Republican presidential candidate Donald Trump still holds a significant lead over the rest of the GOP field, the latest ABC News/Washington Post poll found Wednesday. And many right-leaning voters say the outspoken billionaire has the best shot at victory in 2016's general election. 

Trump garnered the support of 32 percent of Republicans and Republican-leaning independents who are registered to vote, the poll found. Fellow political outsider Dr. Ben Carson trailed at No. 2, earning 22 percent. Trump has easily maintained his front-runner status, while support for Carson has leveled off after rapid summertime gains, the poll found. 

Roughly 42 percent of GOP voters said they expect the real estate mogul to win the nomination and, similarly, 43 percent picked Trump as having the best chance to win the general election when presented with a list of the top six potential nominees. The six were Trump, Carson, Florida Sen. Marco Rubio, former Florida Gov. Jeb Bush, Texas Sen. Ted Cruz and businesswoman Carly Fiorina.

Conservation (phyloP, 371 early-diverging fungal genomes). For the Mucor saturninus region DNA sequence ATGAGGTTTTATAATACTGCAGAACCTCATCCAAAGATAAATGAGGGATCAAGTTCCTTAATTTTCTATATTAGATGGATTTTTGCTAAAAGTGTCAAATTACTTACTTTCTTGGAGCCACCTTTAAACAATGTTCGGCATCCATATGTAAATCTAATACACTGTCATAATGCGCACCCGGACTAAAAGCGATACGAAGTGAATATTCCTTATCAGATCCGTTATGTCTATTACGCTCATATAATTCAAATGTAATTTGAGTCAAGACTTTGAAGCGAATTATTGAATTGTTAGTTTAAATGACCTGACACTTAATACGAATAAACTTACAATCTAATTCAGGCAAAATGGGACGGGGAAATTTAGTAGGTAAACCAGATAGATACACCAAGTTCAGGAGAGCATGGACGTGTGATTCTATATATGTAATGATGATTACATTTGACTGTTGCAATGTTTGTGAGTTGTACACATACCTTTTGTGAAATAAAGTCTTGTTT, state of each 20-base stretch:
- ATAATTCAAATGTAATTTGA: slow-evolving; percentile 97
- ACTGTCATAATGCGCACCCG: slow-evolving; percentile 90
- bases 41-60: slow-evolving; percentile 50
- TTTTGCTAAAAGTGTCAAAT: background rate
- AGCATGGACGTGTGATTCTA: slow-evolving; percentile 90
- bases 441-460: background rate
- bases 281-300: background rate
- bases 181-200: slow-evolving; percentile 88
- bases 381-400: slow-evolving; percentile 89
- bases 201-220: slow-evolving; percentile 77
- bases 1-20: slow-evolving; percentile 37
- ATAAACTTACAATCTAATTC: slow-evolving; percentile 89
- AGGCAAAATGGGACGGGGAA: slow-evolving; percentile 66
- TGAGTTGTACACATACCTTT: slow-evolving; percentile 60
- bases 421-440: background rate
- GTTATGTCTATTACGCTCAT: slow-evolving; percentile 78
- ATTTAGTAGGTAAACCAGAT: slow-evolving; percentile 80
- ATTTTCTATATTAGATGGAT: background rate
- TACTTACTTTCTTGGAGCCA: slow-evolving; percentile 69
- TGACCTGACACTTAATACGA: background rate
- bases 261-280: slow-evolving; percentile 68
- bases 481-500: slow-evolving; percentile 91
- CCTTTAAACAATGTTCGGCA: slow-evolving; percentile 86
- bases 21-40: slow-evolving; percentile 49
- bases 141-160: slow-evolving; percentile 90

Just 15 percent of Republican-leaning voters said they thought Carson would win the nomination and just 12 percent said they thought third-place Bush would win the nod. Sixteen percent said Carson had the best shot in a general election against the Democrats, and just 12 percent thought Bush had the best chance in the 2016 race. 

The 2016 general election would likely put the Republican candidate up against former Secretary of State Hillary Clinton or Vermont Sen. Bernie Sanders, who have outpaced the smaller Democratic field. That could change, however, should Vice President Joe Biden decide to run, with a decision expected soon.

While most recent ABC News/Washington Post poll indicated that Republicans said Trump has the best chance in a general election, the data might disagree. The RealClearPolitics average of polls suggests that should the two front-runners, Trump and Clinton, match up in a general election, she has a slight edge. Carson and Bush, meanwhile, would be expected to have an edge over Clinton, the average of polls found. 

The ABC News/Washington Post poll was conducted Oct. 15-18 through calls to a national sample of 1,001 adults. The results have an expected margin of error of 3.5 percentage points for the total sample and 5.5 percentage points for independents who lean Republican.